7 Pairs of Movies That Shared a Title Without Anyone Suing About It


There’s a kerfuffle going on right now between Harvey Weinstein and Warner Bros. over The Weinstein Company’s upcoming release “The Butler,” which shares its title with a 1916 Warner-owned short film.

To Hollywood insiders, the battle over whether a new movie can have the same title as an old, obscure one is an epic saga of egos, grudges, and wang-measuring. To Hollywood outsiders, it’s stupid. Who cares if two movies released 97 years apart have the same title?

Besides, plenty of other totally unrelated movies have had identical titles without anyone going to court or calling each other names. Let’s examine some of those matched pairs now and, as a hypothetical exercise, decide which film should be allowed to keep its title if it becomes necessary to choose. Please note that my rulings are legally binding.

“Iron Man” (1931 and 2008)

Long before Tony Stark used his money and genius to fight global terrorism as Iron Man, there was “Iron Man,” a 1931 sports drama directed by Tod Browning (“Dracula,” “Freaks”) starring Lew Ayres as an up-and-coming boxer and Jean Harlow as his treacherous wife. The novel it was based on was remade in 1937 as “Some Blondes Are Dangerous” (ain’t that the truth!), and in 1951 as “Iron Man” again.

Which film makes better use of the title?

The phrase “Iron Man” has been associated with sports and fitness for at least a century, with bodybuilding magazines and modern-day triathlons using it. Meanwhile, the superhero Iron Man’s suit isn’t even made out of iron. (He’s not even the first comic book character to go by that name.) The Robert Downey Jr. “Iron Man” is more famous, but the original “Iron Man” deserves the title more.

Alternate titles for the one that doesn’t get to keep it:

“Billionaire Daredevil”; “The Adventures of Tony Stark”; “Titanium-and-Steel Man”

“Alone in the Dark” (1982 and 2005)

The first one was a slasher flick, one of New Line Cinema’s first releases, about psychos who break out of a mental institution during a power outage. It starred Jack Palance, Donald Pleasance, and Martin Landau, and was the directorial debut of Jack Sholder, who went on to make the second “Nightmare on Elm Street” movie. The other “Alone in the Dark” was based on a series of video games and starred Christian Slater as an investigator of paranormal events and Tara Reid as an archeologist. That may sound ridiculous, but keep in mind, it was directed by Uwe Boll.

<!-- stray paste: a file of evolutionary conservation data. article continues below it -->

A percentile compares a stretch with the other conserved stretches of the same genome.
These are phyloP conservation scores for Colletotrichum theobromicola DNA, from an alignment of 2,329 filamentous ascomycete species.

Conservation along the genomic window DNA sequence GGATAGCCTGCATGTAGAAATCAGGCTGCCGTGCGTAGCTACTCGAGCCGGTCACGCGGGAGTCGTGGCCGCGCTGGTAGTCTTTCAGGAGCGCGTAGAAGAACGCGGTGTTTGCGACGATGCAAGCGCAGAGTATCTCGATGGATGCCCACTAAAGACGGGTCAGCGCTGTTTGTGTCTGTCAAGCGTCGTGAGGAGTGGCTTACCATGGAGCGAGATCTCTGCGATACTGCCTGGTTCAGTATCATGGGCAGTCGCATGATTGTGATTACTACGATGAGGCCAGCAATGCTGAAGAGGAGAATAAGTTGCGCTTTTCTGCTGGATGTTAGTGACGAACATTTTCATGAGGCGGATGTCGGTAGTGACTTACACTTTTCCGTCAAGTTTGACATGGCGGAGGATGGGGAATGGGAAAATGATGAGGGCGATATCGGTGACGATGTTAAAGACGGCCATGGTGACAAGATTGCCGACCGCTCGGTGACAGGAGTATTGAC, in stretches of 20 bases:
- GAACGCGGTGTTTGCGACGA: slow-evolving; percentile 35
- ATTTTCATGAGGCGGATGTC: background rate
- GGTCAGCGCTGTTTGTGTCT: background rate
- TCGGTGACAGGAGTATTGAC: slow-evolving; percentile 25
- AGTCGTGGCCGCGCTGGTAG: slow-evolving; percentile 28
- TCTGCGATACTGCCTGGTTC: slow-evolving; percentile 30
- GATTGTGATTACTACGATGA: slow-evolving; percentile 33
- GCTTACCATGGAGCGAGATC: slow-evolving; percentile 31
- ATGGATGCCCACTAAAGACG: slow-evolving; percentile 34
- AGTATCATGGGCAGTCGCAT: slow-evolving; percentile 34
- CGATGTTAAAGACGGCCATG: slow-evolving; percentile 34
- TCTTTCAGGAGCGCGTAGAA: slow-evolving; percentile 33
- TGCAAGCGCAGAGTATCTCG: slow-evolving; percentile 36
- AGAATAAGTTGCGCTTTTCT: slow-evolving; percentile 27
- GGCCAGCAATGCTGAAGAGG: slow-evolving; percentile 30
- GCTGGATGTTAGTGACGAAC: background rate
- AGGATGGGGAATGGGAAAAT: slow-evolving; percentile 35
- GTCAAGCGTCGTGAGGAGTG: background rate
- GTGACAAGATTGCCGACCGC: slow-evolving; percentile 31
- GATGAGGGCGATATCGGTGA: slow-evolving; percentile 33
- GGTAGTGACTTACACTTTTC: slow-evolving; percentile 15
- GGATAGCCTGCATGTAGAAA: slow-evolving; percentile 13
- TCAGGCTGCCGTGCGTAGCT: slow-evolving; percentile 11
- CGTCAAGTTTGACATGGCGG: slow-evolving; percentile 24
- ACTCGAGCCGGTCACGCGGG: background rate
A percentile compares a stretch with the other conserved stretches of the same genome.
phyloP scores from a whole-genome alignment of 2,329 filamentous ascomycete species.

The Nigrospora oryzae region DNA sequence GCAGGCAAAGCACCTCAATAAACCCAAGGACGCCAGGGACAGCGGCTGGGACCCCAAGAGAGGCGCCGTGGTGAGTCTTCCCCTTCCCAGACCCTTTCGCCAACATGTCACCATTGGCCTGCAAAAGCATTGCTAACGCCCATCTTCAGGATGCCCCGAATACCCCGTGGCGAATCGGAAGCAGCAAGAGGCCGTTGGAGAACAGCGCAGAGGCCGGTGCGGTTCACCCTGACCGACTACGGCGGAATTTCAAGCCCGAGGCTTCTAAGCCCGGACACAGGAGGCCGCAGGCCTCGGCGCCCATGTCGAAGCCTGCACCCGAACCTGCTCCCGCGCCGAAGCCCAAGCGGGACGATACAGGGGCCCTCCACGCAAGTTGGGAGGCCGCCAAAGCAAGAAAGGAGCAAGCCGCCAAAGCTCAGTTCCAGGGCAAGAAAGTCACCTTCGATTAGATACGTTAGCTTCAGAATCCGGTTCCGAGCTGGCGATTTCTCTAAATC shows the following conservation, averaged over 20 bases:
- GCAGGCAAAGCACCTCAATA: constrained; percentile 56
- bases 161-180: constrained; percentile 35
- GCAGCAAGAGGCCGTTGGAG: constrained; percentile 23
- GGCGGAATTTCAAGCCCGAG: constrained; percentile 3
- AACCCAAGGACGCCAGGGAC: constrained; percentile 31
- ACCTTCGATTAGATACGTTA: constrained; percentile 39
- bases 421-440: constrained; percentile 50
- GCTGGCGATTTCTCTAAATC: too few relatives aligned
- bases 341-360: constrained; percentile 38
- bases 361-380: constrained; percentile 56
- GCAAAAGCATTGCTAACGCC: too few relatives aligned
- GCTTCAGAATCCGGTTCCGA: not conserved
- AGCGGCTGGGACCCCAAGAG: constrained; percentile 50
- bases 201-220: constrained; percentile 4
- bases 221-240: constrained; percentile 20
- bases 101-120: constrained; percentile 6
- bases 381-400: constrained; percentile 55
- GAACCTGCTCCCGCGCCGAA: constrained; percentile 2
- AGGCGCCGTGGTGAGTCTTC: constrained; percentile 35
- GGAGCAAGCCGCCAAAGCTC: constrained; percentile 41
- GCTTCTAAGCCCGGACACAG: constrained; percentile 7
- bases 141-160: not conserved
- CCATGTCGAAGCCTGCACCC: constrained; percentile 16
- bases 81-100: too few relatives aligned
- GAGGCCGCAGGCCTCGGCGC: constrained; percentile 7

Which film makes better use of the title?

While I grant you that the Uwe Boll “Alone in the Dark” probably needed to keep that title because of the games it was based on, it’s not a useful name for the movie, which doesn’t prominently feature aloneness or darkness. The first “Alone in the Dark,” on the other hand, is about lunatics who perpetrate a scary plan during a blackout. Sorry, Uwe.

Alternate titles for the one that doesn’t get to keep it:

“Christian Slater: Monster Hunter”; “Tara Reid: Archeologist”

“The Illusionist” (2006 and 2010)

One had Edward Norton as a Viennese magician, circa 1900, wooing Jessica Biel away from the crown prince. The other was an animated French feature made by the “Triplets of Belleville” guy, Sylvain Chomet, based on an unproduced screenplay by the late, great Jacques Tati. It was about a French magician who becomes a father figure to a little Scottish girl. (There was also a Dutch film called “The Illusionist” in 1984, but we’re not going to pretend we’ve heard of it.)

Which film makes better use of the title?

OK, you’ve got me here: both of these movies are about illusionists. The animated magician, ironically, is the more realistic one in terms of doing things that actual human beings can do, but there’s no denying the Edward Norton magician is also an illusionist. Since neither film can be disqualified for failing to make proper use of the title, we must go to our secondary criterion, which is: does either of these films duplicate the efforts of a superior magician-oriented movie released the same year? Alas, the Edward Norton film was canceled out by “The Prestige,” so we’re awarding the title of “The Illusionist” to the animated Tati tribute.